The Father spoke and confirmed Jesus’ place in his plan. The Father spoke for the benefit of the people who were willing to follow his Son, Jesus. Others, found a way to explain what had happened before their eyes by saying it thundered.
God always gives us two options when he is at work. One option is to trust him and follow him. God is a gentleman and won’t kick down the door to our heart, and he gives us the freedom to explain away his work and to live apart from him.
Jesus draws all people to him.
John 12.31-36 – “Now is the judgment of this world; now the ruler of this world will be driven out. 32 And I, when I am lifted up from the earth, will draw all people to myself.”
33 He said this to indicate the kind of death he was to die.
34 The crowd answered him, “We have heard from the law that the Messiah remains forever. How can you say that the Son of Man must be lifted up? Who is this Son of Man?”
35 Jesus said to them, “The light is with you for a little longer. Walk while you have the light, so that the darkness may not overtake you. If you walk in the darkness, you do not know where you are going. 36 While you have the light, believe in the light, so that you may become children of light.”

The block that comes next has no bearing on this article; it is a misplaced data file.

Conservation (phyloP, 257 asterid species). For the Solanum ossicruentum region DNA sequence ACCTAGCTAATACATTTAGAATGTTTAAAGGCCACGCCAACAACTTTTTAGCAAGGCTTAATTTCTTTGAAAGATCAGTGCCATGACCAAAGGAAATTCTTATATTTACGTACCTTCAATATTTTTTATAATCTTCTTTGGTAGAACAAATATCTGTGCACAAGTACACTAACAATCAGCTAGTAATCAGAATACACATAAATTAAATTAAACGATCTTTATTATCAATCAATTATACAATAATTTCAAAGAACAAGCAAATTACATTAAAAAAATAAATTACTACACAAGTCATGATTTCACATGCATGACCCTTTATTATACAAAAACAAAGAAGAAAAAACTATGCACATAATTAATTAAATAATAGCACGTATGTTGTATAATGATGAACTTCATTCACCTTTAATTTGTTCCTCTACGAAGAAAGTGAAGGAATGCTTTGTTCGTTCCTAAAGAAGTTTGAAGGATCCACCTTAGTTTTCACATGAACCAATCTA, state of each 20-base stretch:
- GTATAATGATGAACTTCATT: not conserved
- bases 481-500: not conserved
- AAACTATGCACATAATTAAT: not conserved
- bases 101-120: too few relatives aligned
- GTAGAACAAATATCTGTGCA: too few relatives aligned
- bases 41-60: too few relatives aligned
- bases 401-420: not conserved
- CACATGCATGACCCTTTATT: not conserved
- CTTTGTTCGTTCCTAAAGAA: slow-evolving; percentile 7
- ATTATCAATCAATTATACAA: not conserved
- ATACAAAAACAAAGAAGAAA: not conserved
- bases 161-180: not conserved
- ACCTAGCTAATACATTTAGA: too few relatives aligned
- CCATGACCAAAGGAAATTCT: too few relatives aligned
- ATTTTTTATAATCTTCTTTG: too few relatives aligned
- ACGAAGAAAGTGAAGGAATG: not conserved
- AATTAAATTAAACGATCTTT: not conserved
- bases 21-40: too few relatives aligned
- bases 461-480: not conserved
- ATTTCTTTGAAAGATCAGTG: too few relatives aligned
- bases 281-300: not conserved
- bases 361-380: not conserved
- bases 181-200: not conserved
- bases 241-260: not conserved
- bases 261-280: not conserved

Judgment of the world and of Satan
In what way was the world judged? If Jesus’ death on the cross is God’s solution for the problems of humankind, then we have serious problems. We may feel that we are pretty good people. The cross says, “Not!” We are sinners who are in need of a Savior.
In what way is the devil driven out? One day the devil will be completely destroyed. On the cross, Jesus worked so that the devil no longer has unlimited rule over the world. Think of the many people you know who have been conquered by the love of Jesus. The devil once controlled them, but no longer.
Jesus was lifted up on the cross (verse 32) and has drawn vast multitudes into friendship with him. He has become our best friend, our Lord, and our Savior.
Jesus said, “Walk while you have the light, so that the darkness may not overtake you” (Verse 35).
What a fantastic way to end our thoughts on one of the most important passages in John. Let’s obey Jesus and walk with him by following his direction.
Dear Jesus, you are absolutely amazing. We praise you for all you did and are doing to show us the Father’s love. Yes, Jesus. We will walk with you today.